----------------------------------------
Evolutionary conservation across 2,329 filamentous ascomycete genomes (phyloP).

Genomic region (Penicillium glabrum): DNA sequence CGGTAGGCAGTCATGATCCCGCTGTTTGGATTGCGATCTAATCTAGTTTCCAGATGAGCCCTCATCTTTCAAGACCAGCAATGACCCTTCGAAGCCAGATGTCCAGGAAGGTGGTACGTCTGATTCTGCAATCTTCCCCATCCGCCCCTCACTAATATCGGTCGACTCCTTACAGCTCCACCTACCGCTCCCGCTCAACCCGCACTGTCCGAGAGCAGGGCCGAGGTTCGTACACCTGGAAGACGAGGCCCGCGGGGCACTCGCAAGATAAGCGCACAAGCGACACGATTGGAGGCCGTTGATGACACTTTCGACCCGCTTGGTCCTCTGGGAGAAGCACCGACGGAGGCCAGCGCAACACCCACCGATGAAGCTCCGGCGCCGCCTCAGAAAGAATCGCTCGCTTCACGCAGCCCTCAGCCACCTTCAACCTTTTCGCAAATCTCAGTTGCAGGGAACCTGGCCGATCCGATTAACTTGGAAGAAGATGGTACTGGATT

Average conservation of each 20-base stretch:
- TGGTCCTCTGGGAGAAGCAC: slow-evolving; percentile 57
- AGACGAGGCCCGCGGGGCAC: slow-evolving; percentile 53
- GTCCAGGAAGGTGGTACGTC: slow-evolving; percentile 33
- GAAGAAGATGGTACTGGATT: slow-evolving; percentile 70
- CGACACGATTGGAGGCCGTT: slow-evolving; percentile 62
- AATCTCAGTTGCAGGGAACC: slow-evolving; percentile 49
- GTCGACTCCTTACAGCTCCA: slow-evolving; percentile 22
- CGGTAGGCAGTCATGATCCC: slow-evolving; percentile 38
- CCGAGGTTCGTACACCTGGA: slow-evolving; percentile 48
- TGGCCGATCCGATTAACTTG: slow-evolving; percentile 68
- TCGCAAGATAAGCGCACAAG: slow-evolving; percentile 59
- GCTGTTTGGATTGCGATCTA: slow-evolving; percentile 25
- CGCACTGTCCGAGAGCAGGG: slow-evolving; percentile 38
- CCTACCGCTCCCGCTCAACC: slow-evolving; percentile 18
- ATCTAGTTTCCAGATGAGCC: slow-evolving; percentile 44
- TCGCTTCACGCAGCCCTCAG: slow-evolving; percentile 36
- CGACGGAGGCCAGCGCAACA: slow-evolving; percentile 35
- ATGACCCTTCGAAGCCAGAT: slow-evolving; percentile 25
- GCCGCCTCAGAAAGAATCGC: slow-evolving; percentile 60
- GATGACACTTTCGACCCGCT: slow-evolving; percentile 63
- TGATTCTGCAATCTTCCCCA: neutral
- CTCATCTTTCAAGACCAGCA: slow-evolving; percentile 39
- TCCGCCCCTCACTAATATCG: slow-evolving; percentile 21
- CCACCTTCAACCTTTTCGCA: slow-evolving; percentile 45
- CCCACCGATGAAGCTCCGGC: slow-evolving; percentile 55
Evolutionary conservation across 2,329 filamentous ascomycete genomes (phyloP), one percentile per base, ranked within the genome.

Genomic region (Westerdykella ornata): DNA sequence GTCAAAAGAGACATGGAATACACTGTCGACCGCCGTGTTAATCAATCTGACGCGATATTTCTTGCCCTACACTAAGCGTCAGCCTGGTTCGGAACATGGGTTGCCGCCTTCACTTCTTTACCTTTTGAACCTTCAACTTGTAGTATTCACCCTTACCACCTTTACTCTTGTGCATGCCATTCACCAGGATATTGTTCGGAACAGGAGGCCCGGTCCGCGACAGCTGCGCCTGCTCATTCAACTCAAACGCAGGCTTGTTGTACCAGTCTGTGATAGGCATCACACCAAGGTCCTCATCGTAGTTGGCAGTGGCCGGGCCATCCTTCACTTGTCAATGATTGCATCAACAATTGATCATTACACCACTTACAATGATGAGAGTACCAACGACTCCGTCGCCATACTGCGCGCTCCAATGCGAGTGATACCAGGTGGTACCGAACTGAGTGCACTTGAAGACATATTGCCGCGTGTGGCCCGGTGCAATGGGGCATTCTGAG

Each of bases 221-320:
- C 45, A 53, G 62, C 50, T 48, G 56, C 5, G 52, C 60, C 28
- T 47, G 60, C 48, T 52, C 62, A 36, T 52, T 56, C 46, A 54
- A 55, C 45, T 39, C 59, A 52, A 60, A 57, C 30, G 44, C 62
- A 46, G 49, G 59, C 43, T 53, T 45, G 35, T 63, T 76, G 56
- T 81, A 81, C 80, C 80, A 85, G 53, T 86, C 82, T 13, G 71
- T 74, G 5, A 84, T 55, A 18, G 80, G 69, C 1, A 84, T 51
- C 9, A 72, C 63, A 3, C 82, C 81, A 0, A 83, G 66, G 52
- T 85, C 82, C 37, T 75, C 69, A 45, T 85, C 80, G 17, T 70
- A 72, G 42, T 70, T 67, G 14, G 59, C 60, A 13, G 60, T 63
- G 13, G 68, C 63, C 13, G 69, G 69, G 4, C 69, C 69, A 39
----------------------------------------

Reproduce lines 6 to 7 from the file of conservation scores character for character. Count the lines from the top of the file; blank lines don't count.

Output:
- GTCCAGGAAGGTGGTACGTC: slow-evolving; percentile 33
- GAAGAAGATGGTACTGGATT: slow-evolving; percentile 70